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The Pirates of Somalia Review

The Pirates of Somalia is a 2017 drama about a rookie journalist in 2008 who forms a half-baked plan to embed himself among the pirates of Somalia.

One of the first things that trips up Bryan Buckley‘s latest biographical drama is its infuriating, self-referential narration, which kicks off a curiously ambitious movie that works hard to be a quirky-ish inspired-by-true story tale of a curiously ambitious character. It never quite feels real, purposefully trying to be a bit off-handed, like Matt Damon‘s The Informant, though not with the sardonic edge that film had. It has plenty of good performance and a good story but seems much more interested in the man than the mission, keeping us unsure how to feel.

Fresh fish Canadian journalist Jay Bahadur (Evan Peters) is floundering, spending his time doing market research on the location of facial tissue in local grocery stores. He’s looking for a big break, trying to find his place in the world, getting inspired by the turmoil and rise of Democracy in Somalia. Fortunately, he gets a break when he lands an opportunity to interview pirates in the conflicted Puntland region, edged on by his hero and mentor Seymour Tolbin (Al Pacino in a cameo). Once there, he is led around by Abdi (Barkhad Abdi), a local translator who puts him in contact with his subjects, Bahadur learning much about a land and culture most outside the region don’t know about. 

Aside from the sporadic narration, the film teeters on a thin tonal line, wanting to be amusing while its soundtrack and many startling visuals contest it at every turn. Bahadur is our eyes inside this secretive world and as such, is the proverbial fish out of water and is witness to much that is undeniably compelling, a lot of which might offer some background to other larger films, including Tom Hank‘s Captain Phillips among others that came to shine a light on the pirates who made headlines for many years. Strangely though, Buckley, adapting Bahadur’s own book, never really takes it seriously, with Bahadur too often a smarmy character who seems at times stuck in a would-be romantic comedy, pining over his ex-girlfriend with all the sensitivity of, well, a character in a romantic comedy before falling for a local woman, one of many wives of a nearby crimelord.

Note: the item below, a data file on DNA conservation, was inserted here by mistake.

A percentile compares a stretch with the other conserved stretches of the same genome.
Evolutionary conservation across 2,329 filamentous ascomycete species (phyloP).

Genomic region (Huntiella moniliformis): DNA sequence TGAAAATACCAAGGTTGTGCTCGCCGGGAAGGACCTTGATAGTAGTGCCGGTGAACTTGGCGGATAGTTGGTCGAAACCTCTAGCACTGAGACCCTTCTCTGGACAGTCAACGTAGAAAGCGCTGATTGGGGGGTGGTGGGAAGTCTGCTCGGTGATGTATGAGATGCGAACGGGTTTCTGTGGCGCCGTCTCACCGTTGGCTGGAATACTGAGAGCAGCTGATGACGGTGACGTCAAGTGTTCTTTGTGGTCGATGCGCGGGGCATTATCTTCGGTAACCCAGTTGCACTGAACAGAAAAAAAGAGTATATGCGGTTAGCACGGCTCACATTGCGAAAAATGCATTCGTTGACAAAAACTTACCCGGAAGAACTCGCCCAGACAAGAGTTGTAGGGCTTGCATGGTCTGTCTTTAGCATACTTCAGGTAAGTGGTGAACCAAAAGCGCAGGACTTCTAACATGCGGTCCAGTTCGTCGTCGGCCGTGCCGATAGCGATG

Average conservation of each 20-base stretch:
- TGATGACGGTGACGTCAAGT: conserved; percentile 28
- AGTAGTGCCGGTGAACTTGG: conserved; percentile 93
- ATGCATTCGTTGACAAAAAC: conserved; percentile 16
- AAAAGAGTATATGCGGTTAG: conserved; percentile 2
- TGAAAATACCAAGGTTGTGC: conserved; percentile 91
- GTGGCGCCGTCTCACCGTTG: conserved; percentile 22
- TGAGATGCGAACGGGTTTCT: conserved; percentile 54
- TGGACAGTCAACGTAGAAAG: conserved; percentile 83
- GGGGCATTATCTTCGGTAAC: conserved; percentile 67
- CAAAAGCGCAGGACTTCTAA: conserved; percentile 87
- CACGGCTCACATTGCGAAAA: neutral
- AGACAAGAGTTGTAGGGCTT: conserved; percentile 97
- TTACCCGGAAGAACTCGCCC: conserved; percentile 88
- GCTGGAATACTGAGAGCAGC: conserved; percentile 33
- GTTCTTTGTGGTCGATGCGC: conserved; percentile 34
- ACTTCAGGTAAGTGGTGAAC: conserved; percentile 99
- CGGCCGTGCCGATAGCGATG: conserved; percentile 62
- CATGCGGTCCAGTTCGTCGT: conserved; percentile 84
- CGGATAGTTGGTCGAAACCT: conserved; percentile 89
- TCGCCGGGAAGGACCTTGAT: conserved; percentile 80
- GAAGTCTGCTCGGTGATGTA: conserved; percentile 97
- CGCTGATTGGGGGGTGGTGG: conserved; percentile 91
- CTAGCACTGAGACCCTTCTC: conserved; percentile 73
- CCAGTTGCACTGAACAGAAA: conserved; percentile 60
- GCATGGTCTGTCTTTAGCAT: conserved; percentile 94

This is all layered over moments that take themselves very seriously, with a heavy, blockbuster score and people who demand attention and it rarely fits. We sit with Bahadur and Abdi in a remote location with a Somali pirate in a scene that feels like it should be powerfully insightful as he becomes the first Westerner to have such access, and yet it is derailed by Bahadur’s absolute incapacity and awareness of what’s he doing. That’s surely entirely the point of course, but the film can’t seem to figure out how to handle these moments, failing to give them any weight, trying to keep balance of the humor and the drama. It’s only one of many. It makes attempts to be clear it knows it’s a recreation of the events at the start, but outright abandons this in the second half, playing it straight.

Credit must be given to bringing us to these locations and there is a real sense of presence about the land and people. It generates a lot of interest and one can’t help but explore the great visuals that Buckley invites us into. However, there is hardly much footage of actual pirating, some of it shown as drug-induced animation with Notorious B.I.G. singing over the soundtrack. The movie ends up sort of like a misdirection, not really about the subject of the title but rather Bahadur’s journey, which is certainly worthy of a look, but misses opportunities to give some depth to the people he is meant to expose. As I said, there is some good acting here, with Abdi delivering another strong performance and in fact all the Somali actors really help keep this watchable. This is a film I really wanted to like, and wanted to learn from, but is unable to truly be as impactful as I’d hoped.

The Pirates of Somalia Review

Movie description: The Pirates of Somalia is a 2017 drama about a rookie journalist in 2008 who forms a half-baked plan to embed himself among the pirates of Somalia. 

Director(s): Bryan Buckley

Actor(s): Al Pacino, Evan Peters, Melanie Griffith, Barkhad Abdi

Genre: Biography, Drama

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